Iraqi elections without the Americans

Abdulrahman al-Rashed
Abdulrahman al-Rashed
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The situation is getting more intense in Baghdad where in less than two weeks parliamentary elections will decide the next prime minister.

These are the fourth elections since the fall of Saddam Hussein. Many describe these elections as distorted democracy due to the influence of religious powers, foreign interference and political corruption.

However, they are still relatively better than other Arab democracies. Although many predicted the fall of the parliamentary political system after the US, which engineered this system, withdraws from the country, these are the second elections to be held after the exit of its troops.

The Americans designed Iraq’s system to be a federal parliamentary system and not a presidential one in order to comprehend the differences, which distinguish Iraq in terms of ethnicity, languages and religions and avoid the authority of the one-man rule. Therefore, every 100,000 citizens now have one seat that represents them.

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To win the premiership, a candidate needs to win the majority of the votes, i.e. the votes of 165 MPs out of 329. Since it is a multi-party system, it is almost impossible to win these votes without sealing political alliances. The governorate of Baghdad is the most important one because it is the largest with 69 seats.

The Iraqis have a great cultural history that competes with the Romans, Greeks and Pharaohs. They invented letters and were the first to write laws. Unfortunately, however, civilizations cannot be inherited – even Iraq’s modern history has not been inherited.

Who can imagine that the Iraqis actually voted in ten elections during the era of the monarchy in the first half of the past century?

Iraqis are multiple nations. This is why they need federal parliamentary system within an accurate balance of power to keep the country stable

Abdulrahman al-Rashed

Target for invasion

In the 1920s, so around 100 years ago, Baghdad was a modern, prosperous and semi-European city. After they expelled the Ottomans, the British built two parliamentary councils, one that is elected by the public and a senate whose members were appointed and not elected.

The British are the ones who established the modern state of Iraq with its current borders and established a political system that resembles theirs, thus turning it into a kingdom in 1921.

Eleven years later, Iraq became independent from Britain and the Iraqi kingdom remained prosperous until 1958 when the wave of military coups emerged in the region bringing about destruction and instability.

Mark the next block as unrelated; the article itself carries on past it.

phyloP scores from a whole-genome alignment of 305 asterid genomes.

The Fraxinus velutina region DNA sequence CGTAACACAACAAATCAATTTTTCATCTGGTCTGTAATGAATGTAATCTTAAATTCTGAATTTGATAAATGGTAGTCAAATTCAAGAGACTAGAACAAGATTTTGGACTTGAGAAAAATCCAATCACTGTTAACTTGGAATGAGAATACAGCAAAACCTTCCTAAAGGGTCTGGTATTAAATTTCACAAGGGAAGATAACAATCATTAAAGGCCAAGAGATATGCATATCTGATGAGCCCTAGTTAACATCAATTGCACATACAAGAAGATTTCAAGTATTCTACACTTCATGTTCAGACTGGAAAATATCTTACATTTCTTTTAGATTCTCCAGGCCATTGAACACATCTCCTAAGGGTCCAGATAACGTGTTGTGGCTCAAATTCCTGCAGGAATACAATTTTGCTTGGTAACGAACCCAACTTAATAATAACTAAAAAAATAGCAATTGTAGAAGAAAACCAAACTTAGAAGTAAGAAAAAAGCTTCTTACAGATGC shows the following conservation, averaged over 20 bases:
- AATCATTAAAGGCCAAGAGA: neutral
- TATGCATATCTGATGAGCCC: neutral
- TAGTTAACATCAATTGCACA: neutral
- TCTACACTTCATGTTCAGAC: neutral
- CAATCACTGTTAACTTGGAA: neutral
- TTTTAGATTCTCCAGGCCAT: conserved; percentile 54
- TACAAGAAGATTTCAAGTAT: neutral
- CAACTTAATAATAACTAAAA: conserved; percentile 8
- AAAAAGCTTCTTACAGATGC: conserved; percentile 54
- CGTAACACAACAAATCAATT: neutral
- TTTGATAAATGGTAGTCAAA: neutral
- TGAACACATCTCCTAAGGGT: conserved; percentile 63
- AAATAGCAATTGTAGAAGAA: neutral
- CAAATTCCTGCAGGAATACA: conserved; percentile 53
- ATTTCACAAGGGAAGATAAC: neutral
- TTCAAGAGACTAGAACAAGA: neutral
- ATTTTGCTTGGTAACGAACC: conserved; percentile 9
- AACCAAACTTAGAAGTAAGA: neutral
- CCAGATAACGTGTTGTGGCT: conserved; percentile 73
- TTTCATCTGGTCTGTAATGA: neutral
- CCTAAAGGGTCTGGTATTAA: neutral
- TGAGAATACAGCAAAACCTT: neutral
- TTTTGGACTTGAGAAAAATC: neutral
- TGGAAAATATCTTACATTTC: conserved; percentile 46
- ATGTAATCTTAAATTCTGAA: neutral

Iraq has always been a target for invasion, a passage for invaders and a home to local civilizations like Sumer and Babylonia.

Romans from the West, Persian Sasanians from the East, Arab Christian Lakhmids from the North, Mongols from China’s outskirts, Arabs of the Peninsula from the South, Turks and the British invaded it.

Multiple nations

Iraqis themselves are multiple nations. This is why they need this federal parliamentary system within an accurate balance of power to keep the country stable. It is not strange that Khamenei’s Iran is relentlessly trying to take over most of its neighbor, Iraq, as it thinks this will grant its theocratic regime influence and permanence when in fact it is destroying the temple over its own head.

All those who tried to ride and tame this Iraqi horse have fallen, including Iraqis like Saddam Hussein whose megalomania made him think he can impose his influence on Iran and Arab Gulf states. This is why the current American administration reiterated its warnings to Tehran and said it will not allow it to dominate Iraq as a strategic country it’s in hold of.

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What happened in the past Iraqi elections has not been fully narrated yet as Iraqi forces and the Americans decided it was important to get rid of Nuri al-Maliki, the prime minister who prepared himself for victory by all means. He was gotten rid of in a dark night, a semi-coup, and his Republican Guards troops were controlled.

The only brave man in his party, the Dawa Party, to step up and take his place was Haidar al-Abadi as other candidates fled out of fear of their comrade Maliki who threatened his rivals that he will put them through trials for corruption and sought to hold the premiership position for a third term, and most probably for life.

The upcoming elections are important to solidify the political system but they may not repair the situation of the country which needs full-time efforts for development, reducing militarization and getting rid of the influence of the Khamenei regime.

This article is also available in Arabic.


Abdulrahman al-Rashed is the former General Manager of Al Arabiya News Channel. A veteran and internationally acclaimed journalist, he is a former editor-in-chief of the London-based leading Arab daily Asharq al-Awsat, where he still regularly writes a political column. He has also served as the editor of Asharq al-Awsat’s sister publication, al-Majalla. Throughout his career, Rashed has interviewed several world leaders, with his articles garnering worldwide recognition, and he has successfully led Al Arabiya to the highly regarded, thriving and influential position it is in today. He tweets @aalrashed.

Disclaimer: Views expressed by writers in this section are their own and do not reflect Al Arabiya English's point-of-view.
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